Persistent postural-perceptual dizziness (PPPD) is a chronic psychosomatic condition characterized by dizziness, unsteadiness, and swaying or rocking vertigo. Despite the well-known relationship between the autonomic nervous system (ANS) and the vestibular system ANS, involvement in PPPD has not yet been investigated. We studied HRV in fifteen patients with PPPD and fifteen healthy controls (HCs), during a virtual reality task that simulated self-motion in horizontal and vertical directions with different kinematic conditions (accelerated, decelerated, constant), to elicit vestibular stimulation via kinematic visual inputs. Subject, condition-, direction, kinematic- and trial- specific HRV indices values were compared through mixed models. In PPPD patients (as compared to HC), we observed a) lower parasympathetic tone (p<0.001), lower variability of parasympathetic tone (p<0.02) higher sympathovagal balance (p<0.001). We also observed lower variability of parasympathetic tone in vertical motion as opposed to horizontal motion (p=0.03). Our findings are consistent with the hypothesis that PPPD, like many other psychosomatic conditions, alters the physiological regulation of the ANS. This, in turn, might impact on the processing of gravity and balance-related signal and lead to the characteristic symptoms of PPPD. The reverse scenario (i.e., that pre-existing ANS dysfunctions drive abnormalities in the visuo-vestibular system and leads to PPPD) is equally likely.

Altered Autonomic Response in Patients with Persistent Postural-Perceptual Dizziness during Simulated Vertical Self-Motion

Indovina, I;
2020

Abstract

Persistent postural-perceptual dizziness (PPPD) is a chronic psychosomatic condition characterized by dizziness, unsteadiness, and swaying or rocking vertigo. Despite the well-known relationship between the autonomic nervous system (ANS) and the vestibular system ANS, involvement in PPPD has not yet been investigated. We studied HRV in fifteen patients with PPPD and fifteen healthy controls (HCs), during a virtual reality task that simulated self-motion in horizontal and vertical directions with different kinematic conditions (accelerated, decelerated, constant), to elicit vestibular stimulation via kinematic visual inputs. Subject, condition-, direction, kinematic- and trial- specific HRV indices values were compared through mixed models. In PPPD patients (as compared to HC), we observed a) lower parasympathetic tone (p<0.001), lower variability of parasympathetic tone (p<0.02) higher sympathovagal balance (p<0.001). We also observed lower variability of parasympathetic tone in vertical motion as opposed to horizontal motion (p=0.03). Our findings are consistent with the hypothesis that PPPD, like many other psychosomatic conditions, alters the physiological regulation of the ANS. This, in turn, might impact on the processing of gravity and balance-related signal and lead to the characteristic symptoms of PPPD. The reverse scenario (i.e., that pre-existing ANS dysfunctions drive abnormalities in the visuo-vestibular system and leads to PPPD) is equally likely.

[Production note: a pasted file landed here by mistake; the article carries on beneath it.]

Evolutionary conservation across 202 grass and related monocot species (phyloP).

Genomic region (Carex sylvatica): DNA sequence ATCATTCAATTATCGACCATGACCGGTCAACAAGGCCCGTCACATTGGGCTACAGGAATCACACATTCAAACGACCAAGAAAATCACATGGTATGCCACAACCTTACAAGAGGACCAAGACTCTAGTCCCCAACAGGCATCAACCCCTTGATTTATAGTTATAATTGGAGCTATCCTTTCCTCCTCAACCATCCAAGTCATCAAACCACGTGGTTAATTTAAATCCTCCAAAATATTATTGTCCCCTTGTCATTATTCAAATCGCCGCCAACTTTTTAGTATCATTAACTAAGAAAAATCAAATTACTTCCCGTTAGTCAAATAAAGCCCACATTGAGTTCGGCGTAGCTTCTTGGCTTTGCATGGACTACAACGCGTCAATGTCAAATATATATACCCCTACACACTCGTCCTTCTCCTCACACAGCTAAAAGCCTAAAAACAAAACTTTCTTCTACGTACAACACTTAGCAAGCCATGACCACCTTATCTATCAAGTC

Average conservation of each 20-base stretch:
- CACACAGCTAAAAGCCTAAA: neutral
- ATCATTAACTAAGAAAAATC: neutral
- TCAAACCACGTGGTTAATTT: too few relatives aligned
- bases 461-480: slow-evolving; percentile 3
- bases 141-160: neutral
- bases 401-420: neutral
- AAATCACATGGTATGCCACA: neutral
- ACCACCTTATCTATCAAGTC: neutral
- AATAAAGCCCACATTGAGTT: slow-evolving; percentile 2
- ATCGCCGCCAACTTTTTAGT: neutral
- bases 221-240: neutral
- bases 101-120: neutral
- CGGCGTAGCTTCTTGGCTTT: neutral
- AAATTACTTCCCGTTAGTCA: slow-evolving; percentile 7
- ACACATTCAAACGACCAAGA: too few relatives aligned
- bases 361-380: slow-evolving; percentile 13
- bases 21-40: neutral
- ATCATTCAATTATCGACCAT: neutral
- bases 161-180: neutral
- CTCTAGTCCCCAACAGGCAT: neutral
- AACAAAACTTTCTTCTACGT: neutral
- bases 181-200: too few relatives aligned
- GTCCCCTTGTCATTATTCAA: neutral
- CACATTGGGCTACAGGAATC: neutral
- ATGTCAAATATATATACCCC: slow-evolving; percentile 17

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Utilizza questo identificativo per citare o creare un link a questo documento: http://hdl.handle.net/11570/3210478
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